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This week, two of us spent $40 and traveled to seven countries. We ate dinner at Bamboo House on Sheridan Drive in Amherst, near Millersport Highway.

And once again we were reminded not to judge books by their covers or restaurants by outside appearances. Bamboo House looks like a flimsy fast-food joint when you drive by it. Persist anyway. You'll get a big surprise when you step inside.

The little room is sleek and sophisticated. White walls sport brightly colored shadow boxes featuring origami. The dishes are bone white and well-shaped. This restaurant was opened in January by a Cambodian man who moved here from Paris, where he owned an Asian restaurant near the Eiffel Tower. The children now attend the University at Buffalo -- the reason for the move.

So Cambodian food is on the menu of course, as is the food of Thailand, Vietnam, Japan, China, India and Indonesia. It was hard to decide where to go, because there was so much to choose from. We gripped our chopsticks and dug right in.

The Companion ordered Shrimp Dumpling Noodle Soup from China ($5.50), a great big bowl of gently flavored pork/chicken broth with shrimp-filled house-made dumplings. I went for the Cambodian Soup for $4.95. Same broth but filled with rice noodles, thinly sliced pork sausage and shrimp. (There are so many noodles in both of these soups you need chop sticks or a fork to get at them.) Other soups on the menu included Vietnamese Pho and Thai Tom Yum Goong (sweet and sour with lemongrass).

And yes, if you insist, you can get Wonton Soup or Hot and Sour. They cost $2.

Appetizers next. We were hardly going to ignore the Cambodian Grilled Chicken (two pieces for $2.95) served on bamboo skewers. Very nice lemongrass flavor here; very delicate, moist chicken. And a pickled carrot, too.

And of course we had to try the Indian Samosas (two for $2.75). They were good but the least-liked dish of the evening. Samosas are crisply fried pastries, and these were filled with potatoes, green beans and other vegetables. Fine garam masala added a note of mystery, but the pastries were wrapped in a standard eggroll wrapper and that made them too heavy for us. Of course Vietnamese spring rolls and Chinese dumplings can also be ordered. Japanese tempura shrimp, too.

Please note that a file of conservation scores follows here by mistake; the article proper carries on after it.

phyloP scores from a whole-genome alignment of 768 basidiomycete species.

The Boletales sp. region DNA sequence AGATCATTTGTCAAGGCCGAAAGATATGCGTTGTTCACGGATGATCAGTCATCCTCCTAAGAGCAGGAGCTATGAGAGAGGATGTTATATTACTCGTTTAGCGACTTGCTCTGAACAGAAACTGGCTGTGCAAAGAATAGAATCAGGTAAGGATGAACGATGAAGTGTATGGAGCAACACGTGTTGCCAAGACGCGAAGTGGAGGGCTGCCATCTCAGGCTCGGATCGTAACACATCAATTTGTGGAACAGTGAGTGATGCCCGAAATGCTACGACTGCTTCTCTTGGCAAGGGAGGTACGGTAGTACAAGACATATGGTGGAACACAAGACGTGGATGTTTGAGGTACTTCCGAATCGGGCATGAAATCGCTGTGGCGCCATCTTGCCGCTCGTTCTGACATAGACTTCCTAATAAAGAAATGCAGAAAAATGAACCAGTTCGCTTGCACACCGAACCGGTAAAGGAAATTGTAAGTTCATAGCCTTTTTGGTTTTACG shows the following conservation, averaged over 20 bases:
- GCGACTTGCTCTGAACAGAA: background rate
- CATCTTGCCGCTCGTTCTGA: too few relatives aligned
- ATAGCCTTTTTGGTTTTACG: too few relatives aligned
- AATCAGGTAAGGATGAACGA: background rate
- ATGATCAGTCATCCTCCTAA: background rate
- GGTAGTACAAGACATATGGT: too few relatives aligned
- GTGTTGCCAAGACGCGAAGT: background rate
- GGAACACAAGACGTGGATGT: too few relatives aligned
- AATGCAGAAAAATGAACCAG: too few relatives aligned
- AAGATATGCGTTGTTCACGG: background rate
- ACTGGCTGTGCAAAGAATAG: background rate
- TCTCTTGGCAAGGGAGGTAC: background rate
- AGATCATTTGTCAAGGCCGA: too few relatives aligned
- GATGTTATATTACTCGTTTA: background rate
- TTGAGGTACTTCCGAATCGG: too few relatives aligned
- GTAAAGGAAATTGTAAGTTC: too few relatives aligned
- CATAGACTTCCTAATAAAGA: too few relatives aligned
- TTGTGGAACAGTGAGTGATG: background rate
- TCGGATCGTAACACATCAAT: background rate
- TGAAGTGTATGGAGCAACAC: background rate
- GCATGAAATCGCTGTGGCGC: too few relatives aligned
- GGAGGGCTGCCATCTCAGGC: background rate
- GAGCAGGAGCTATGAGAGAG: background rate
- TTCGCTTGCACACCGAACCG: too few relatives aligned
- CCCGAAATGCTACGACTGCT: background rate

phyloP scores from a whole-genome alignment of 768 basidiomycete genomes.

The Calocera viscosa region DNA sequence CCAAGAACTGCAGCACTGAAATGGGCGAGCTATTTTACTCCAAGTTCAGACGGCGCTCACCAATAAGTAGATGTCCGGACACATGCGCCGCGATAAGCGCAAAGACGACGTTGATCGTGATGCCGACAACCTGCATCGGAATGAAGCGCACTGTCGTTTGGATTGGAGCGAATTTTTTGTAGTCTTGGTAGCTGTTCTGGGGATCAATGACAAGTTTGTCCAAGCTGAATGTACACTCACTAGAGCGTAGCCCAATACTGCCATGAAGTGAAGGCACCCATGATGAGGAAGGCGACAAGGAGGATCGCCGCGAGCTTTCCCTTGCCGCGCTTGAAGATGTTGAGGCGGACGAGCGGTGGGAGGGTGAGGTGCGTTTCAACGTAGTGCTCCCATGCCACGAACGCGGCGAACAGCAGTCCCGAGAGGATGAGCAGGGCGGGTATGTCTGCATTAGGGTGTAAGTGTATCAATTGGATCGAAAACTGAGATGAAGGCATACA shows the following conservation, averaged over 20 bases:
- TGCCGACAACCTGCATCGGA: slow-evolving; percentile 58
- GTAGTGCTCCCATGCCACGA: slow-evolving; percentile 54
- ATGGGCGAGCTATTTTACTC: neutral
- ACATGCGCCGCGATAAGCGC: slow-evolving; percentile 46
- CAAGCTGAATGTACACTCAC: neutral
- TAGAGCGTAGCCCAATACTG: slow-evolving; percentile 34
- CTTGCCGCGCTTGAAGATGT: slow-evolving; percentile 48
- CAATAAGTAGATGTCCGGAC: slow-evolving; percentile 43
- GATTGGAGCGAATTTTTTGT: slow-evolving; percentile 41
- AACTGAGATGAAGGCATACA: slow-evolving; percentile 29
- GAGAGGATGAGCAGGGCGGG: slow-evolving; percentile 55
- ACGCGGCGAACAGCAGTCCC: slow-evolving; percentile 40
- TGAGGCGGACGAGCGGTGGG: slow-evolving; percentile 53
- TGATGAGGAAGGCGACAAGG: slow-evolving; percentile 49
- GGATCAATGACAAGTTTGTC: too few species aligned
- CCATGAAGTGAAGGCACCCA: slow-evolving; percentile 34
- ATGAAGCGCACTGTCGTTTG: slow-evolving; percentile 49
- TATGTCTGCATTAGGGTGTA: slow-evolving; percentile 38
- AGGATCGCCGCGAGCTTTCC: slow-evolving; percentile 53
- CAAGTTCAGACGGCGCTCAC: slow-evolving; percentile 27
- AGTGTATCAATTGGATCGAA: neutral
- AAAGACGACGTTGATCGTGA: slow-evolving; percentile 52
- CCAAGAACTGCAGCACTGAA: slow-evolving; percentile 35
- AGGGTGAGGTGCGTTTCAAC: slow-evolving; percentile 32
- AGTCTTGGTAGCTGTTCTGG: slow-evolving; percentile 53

We were getting pretty full by this time but we persevered anyway, ordering Indonesian Gado Gado ($5.75), a beautiful mixture of lightly steamed vegetables on a platter centered by a surprisingly mild peanut-coconut dressing.

And as an entree, there was the old favorite Japanese Teriyaki Chicken ($5.95), which turned out to be super. Other entrees that are offered include General Tao's Chicken, Thai Red or Green Curried Chicken, the Japanese fried pork slices called Tonkatsu and, of course, Pad Thai.

We didn't forget Vietnamese food, ordering hot coffee with condensed milk as a beverage. Of course we could have had an Indian mango lassi or jasmine green tea. Even bubble teas are available, if you must.

One more note: In counting all the food we did ingest, I see we somehow did forget Thailand. So we consumed the food of only six nations. Sorry. We'll eat Thai next time.


WHERE: 3689 Sheridan Drive, Amherst (838-0439). This place serves Pan-Asian food, and don't let appearances deceive you. This tiny undistinguished-looking restaurant boasts a sleek, sophisticated interior and serves the food of seven countries. No wine or beer. Credit cards: American Express, MasterCard, Visa.

FAVORITE DISH: Cambodian Grilled Chicken


PRICE RANGE: Soups from $2. Appetizers from $2.50. Entrees from around $4.50.

SERVICE: Excellent


HOURS: 11 a.m. to 10 p.m. Monday through Thursday; until 11 p.m. Friday and Saturday; noon until 10 p.m. Sunday.

HEALTHY CHOICES: Many salads and stir fries


PARKING: In the lot

KID APPEAL: Quite high